Norway’s government loses vote over 'October children' asylum reassessments
A parliamentary majority of 66 percent has voted in favour of the opposition Labour party’s proposal for rule changes which require certain asylum cases to be reassessed.
Acceptance of the proposal means that all cases of unaccompanied minors decided since October 1st 2016 will now be reassessed, including the so-called “October children” from Afghanistan who arrived in 2015 and had been slated for deportation due to reaching the age of 18.
Immigration minister Sylvi Listhaug reacted with scepticism after the government lost the parliamentary vote requiring reassessment of the cases of unaccompanied minors, reports NRK.
Asylum seekers whose cases are to be reassessed will not be deported until new decisions over their applications are reached.
Listhaug was critical of the outcome of the parliamentary vote.
“I have to say that I am surprised at the way parliament dealt with a complex issue like this,” she told NRK.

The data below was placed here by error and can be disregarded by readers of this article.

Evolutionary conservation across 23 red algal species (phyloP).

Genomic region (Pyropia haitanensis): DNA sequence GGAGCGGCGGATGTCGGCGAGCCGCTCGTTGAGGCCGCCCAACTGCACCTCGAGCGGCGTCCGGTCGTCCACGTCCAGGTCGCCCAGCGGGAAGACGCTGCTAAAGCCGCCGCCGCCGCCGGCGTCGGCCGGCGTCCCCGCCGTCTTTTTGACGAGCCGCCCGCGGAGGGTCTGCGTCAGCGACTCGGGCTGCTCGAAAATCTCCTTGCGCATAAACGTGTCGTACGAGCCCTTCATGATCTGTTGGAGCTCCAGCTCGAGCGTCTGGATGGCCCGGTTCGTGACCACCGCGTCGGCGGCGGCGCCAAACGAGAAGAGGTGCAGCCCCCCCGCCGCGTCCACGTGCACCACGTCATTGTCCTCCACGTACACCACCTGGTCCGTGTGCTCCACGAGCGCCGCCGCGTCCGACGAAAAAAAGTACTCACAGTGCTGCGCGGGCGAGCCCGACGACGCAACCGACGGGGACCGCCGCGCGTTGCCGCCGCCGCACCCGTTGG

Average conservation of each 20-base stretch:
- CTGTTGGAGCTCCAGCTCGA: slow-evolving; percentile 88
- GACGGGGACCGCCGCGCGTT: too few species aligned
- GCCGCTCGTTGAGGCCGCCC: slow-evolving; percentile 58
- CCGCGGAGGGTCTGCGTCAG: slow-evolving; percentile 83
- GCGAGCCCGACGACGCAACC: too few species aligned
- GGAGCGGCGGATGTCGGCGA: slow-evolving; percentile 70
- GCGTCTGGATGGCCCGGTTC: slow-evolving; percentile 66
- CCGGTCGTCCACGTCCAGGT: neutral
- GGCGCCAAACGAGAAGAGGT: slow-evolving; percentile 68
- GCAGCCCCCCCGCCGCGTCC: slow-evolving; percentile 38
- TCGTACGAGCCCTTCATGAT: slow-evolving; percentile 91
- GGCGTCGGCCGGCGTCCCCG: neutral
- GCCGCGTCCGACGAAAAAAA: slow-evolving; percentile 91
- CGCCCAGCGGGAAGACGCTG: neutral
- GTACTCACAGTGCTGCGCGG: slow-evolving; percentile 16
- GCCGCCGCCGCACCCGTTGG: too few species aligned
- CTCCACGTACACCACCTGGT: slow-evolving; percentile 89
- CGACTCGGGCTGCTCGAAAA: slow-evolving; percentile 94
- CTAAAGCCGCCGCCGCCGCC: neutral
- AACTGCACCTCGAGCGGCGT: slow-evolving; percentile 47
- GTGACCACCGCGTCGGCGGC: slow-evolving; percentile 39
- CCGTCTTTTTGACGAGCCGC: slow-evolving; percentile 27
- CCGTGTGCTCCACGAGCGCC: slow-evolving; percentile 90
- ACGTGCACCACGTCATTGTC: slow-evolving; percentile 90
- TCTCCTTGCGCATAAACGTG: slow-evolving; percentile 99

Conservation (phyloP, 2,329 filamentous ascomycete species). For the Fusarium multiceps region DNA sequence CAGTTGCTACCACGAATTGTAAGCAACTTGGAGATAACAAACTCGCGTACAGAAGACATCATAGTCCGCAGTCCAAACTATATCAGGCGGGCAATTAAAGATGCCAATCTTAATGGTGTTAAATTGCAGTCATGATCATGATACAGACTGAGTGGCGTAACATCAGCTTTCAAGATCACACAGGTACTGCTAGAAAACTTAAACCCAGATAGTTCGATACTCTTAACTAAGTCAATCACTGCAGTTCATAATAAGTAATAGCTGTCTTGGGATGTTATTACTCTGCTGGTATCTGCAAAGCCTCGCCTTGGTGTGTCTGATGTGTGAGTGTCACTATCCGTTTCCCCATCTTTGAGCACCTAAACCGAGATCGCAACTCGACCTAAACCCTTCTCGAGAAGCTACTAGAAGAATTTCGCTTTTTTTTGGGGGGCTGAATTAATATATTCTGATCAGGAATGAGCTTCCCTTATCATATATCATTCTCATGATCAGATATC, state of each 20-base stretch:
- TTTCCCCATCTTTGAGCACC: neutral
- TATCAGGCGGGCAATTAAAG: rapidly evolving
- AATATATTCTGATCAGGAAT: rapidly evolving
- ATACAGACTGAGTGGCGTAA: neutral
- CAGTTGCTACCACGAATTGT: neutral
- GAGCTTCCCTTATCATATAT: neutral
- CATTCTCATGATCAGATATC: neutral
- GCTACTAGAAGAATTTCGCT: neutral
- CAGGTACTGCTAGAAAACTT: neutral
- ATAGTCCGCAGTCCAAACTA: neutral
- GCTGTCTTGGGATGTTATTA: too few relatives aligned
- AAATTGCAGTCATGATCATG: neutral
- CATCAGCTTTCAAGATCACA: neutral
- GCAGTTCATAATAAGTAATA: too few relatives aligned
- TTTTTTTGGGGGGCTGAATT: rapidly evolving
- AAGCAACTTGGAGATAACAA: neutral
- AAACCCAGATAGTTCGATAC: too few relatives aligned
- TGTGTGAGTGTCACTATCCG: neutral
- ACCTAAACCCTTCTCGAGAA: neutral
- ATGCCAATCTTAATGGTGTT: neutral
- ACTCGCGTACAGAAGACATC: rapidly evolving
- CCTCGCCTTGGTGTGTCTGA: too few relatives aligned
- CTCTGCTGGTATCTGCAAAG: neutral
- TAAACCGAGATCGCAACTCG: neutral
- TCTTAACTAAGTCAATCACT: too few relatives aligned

“Today parliament has made a decision on an issue [the rule change, ed.] that has not been through thorough assessment in the [immigration] Ministry, nor in the parliamentary committee. That is in spite of the fact that the issue has been discussed over a long period of time and that a proposal has already been submitted to the committee,” she said.
The Labour proposal relates to a change in rules relating to under-age asylum seekers that arrive in Norway unaccompanied and are given so-called temporary residence (midlertidig opphold).
The proposal changes the way in which young asylum seekers’ cases are assessed, putting more emphasis on ‘vulnerability’ (sårbarhet).
This particularly affects the cases of those who would be returned to a different region of a country to where they are from – effectively deporting them to internal displacement, NRK reported on Monday night.
Labour has previously stated its opposition to a proposal by other parties to freeze all deportations to Afghanistan.
The reassessments must be carried out individually and will not necessarily result in all being granted asylum, according to the NRK's report.
Labour deputy leader Trond Giske told the broadcaster that around 200 to 300 people would have their cases reviewed as a result of the parliamentary vote, but that the number who would see a reversal of their decision depends on the assessment of the Norwegian Directorate of Immigration (UDI).